This morning, I was in the situation where the driver scolded the rider about where he pinned himself on the phone while the rider struggled to speak Spanish to the driver. Once they hung up, the driver was cursing under his breath in Spanish like I wasn’t even there. Once we found him, the rider entered the car apologizing to me. The poor kid was in a full suit with a briefcase in hand like he just left an interview. I told him he had no reason to apologize.
This evening, when my gringo boyfriend informed the driver he was going the wrong way, the driver pointed to the GPS. My boyfriend asked the driver to go straight, adding “that’s taking you out of your way.” So the driver made a U-turn in the middle of the intersection while the straight light was RED. To make matters worse, we couldn’t get my boyfriend’s seat belt to work. As we fiddled with his seat belt for almost five minutes, the driver said nothing. So when I got out, I informed the driver that the back seat belt was broken. And his response was, “I know; someone broke it.”
The Puerto Rican in me came out at that point. Zen went. Because seriously, WTF?!
The entertaining moments are when drivers don’t realize I speak Spanish and then complain to other poolers about how badly Uber pays them, how people don’t tip, and how no one knows what they are doing. Did I mention these individuals had tip jars or tip signs out? I know riders can tip, but soliciting tips is a bit of an anti-Uber experience.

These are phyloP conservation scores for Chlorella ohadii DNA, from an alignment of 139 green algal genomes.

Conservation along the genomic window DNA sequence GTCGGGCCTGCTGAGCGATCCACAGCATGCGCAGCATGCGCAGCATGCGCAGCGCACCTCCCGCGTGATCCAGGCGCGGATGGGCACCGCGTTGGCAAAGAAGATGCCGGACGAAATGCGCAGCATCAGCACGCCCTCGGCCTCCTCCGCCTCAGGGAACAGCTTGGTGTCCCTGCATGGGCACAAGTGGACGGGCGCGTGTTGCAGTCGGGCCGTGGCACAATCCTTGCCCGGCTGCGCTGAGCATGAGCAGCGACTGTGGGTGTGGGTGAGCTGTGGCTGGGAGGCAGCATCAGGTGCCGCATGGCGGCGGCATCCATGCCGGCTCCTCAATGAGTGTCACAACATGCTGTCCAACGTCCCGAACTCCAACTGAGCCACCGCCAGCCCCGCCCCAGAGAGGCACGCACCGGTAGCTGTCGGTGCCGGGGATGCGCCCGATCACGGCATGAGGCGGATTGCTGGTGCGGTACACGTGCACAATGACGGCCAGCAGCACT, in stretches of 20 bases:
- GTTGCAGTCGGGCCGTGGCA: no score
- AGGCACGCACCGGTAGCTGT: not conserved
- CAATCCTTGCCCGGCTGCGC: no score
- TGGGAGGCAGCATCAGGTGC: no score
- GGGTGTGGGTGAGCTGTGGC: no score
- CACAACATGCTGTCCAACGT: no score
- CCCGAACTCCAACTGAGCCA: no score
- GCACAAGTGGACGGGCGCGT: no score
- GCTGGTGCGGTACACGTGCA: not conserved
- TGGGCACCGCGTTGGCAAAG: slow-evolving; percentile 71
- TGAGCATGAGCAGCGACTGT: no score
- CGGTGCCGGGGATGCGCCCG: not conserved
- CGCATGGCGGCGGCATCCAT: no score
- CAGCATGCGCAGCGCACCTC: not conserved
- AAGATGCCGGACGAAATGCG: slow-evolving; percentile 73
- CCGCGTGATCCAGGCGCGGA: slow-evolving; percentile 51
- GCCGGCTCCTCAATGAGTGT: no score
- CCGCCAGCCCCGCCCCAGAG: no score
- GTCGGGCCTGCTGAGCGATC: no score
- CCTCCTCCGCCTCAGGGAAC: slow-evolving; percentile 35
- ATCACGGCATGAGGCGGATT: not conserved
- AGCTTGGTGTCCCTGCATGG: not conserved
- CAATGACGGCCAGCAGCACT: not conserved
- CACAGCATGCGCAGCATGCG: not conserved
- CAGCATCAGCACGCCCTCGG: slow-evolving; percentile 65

These aren’t all lower class drivers, either. I’ve been in BMWs, Audis, and hoopty’s with men and women, and the scenario replays itself.
Uber Miami, you’ve got some serious issues mounting on already prominent Miami problems. People here already lack common courtesy but bubble with entitlement. They already think it is okay to stop their car in the middle of traffic so someone can cross the road illegally to get to them. They already believe it is okay not to use their turn signal, make illegal turns, or cut off anyone in their way.
Uber Miami needs to understand that people are relying on them to get somewhere in one piece, so the channel of communication needs to be wide open. And the solution is so simple it is almost annoying.
Uber Miami should have language selections. I hear this exists in other cities, and why it hasn’t made its way to Miami is beyond me. Once a language option finally emerges, a quality assessment would be wise. These days, it feels like anyone with a license and an engine is allowed to transport total strangers. Uber Miami’s romance has died, and their service has fallen into that “only in Miami” and “we can’t get anything right” category we can’t seem to escape. What was meant to be a transportation solution has now become a regular headache.
As I mentioned before, everyone has a right to work and make a living, and the language option is one that is needed in this market. However, I do not think it is fair to rate drivers based on their language dominance because it does not always reflect their skill level. These issues arise when communication cannot happen, and that fault falls back on Uber Miami for putting people in these scenarios to begin with.